North Korea Threatens to Shoot Down US Planes That Enter its Airspace
23:30 29.09.2017(updated 23:36 29.09.2017)
Six days after the US Air Force flew the furthest it ever has past the Demilitarized Zone that divides the Korean Peninsula, North Korea issued its first response - and it's not exactly a friendly suggestion for the US to not repeat its behavior.
Speaking through Uriminzokkiri, a state-run North Korean outlet, on Friday, the DPRK released an editorial dubbed "Provocative Behavior That Arouses Tens of Millions of People's Will For Revenge," as a critique of the US' latest move.
The commentary began by stating that such aggressive moves would not be tolerated by the regime.
"The US flying its B-1B Lancers strategic bomber squadron over international waters in the East Sea was an immensely dangerous and reckless act that intends to drive the situation on the Korean Peninsula to extremes and an anti-North Korea provocation cannot be overlooked," the article noted.
"The US' bellicose, youthful bravado is rather fanning the will for retaliation among tens of millions of our soldiers and civilians," the article stated. "Our military has been highly motivated with a resolve to shoot down the US flights seeking to trespass in our territorial skies."
According to the Pentagon, the flyover was part of a demonstration by the Trump Administration to show that US President Donald Trump "has many military options to defeat any threat."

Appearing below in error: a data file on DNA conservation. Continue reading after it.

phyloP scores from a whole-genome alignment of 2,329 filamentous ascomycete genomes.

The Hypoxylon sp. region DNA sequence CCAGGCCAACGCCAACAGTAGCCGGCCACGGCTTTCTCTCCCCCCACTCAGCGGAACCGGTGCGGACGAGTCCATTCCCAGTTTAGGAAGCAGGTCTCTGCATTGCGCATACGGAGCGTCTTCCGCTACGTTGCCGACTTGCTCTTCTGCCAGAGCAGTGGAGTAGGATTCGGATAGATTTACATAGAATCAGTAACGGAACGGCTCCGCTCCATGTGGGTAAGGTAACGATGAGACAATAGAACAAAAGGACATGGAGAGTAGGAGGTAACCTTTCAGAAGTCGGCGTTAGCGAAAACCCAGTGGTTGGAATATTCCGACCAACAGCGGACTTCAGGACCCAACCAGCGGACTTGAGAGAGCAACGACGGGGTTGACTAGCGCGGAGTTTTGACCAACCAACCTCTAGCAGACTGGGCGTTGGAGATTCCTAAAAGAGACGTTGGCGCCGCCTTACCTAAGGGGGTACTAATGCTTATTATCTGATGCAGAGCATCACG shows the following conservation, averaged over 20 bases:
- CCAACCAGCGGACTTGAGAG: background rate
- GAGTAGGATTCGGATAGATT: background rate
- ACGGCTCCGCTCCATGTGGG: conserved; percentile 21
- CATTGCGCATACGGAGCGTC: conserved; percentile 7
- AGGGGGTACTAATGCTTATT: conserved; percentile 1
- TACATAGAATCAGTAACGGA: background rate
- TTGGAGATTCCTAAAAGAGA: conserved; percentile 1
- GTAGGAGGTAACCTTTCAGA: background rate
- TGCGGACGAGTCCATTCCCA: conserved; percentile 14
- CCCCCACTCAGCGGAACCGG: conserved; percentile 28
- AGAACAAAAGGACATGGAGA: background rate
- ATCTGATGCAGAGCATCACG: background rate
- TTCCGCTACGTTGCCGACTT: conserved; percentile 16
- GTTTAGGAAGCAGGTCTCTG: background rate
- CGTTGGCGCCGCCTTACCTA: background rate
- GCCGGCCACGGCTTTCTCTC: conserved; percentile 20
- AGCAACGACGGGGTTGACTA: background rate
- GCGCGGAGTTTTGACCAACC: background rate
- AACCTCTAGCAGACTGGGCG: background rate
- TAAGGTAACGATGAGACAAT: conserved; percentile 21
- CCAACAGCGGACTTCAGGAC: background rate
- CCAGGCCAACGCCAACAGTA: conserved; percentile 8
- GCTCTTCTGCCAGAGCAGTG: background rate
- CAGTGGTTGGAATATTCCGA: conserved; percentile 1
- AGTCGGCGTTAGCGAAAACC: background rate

"This is a demonstration of US resolve," Dana White, a Pentagon spokesperson, said in a statement Saturday following the flyover. "North Korea's weapons program is a grave threat to the Asia-Pacific region and the entire international community."
"We are prepared to use the full range of military capabilities to defend the US homeland and our allies," the statement added.
Pyongyang failed to act when the flyover occurred on September 23; officials in South Korea's spy agency suspect their northern neighbor's air defense capabilities are not adept enough at detecting flights to have noticed them, according to The Korea Times.
But there is some doubt about this theory. In the same article, the publication noted it has detected several other flights, but made no mention of the Saturday flight.
"This year alone, the US sent its B1-B strategic bombers for 19 times on the Korean Peninsula and they were done in the form of a joint drill with its puppet [South Korea]. But this time, it was done as a unilateral move without a prior consultation with its puppet."
Despite the newspaper's claims, South Korean President Moon Jae-in was notified and gave his consent before the flight took place, the Times reported.
The weekend flyover also included an escort by US Air Force F-15C Eagle fighter jets from the Kadena Air Base in Okinawa. The forces flew in international airspace over waters east of North Korea, the Business Insider reported.
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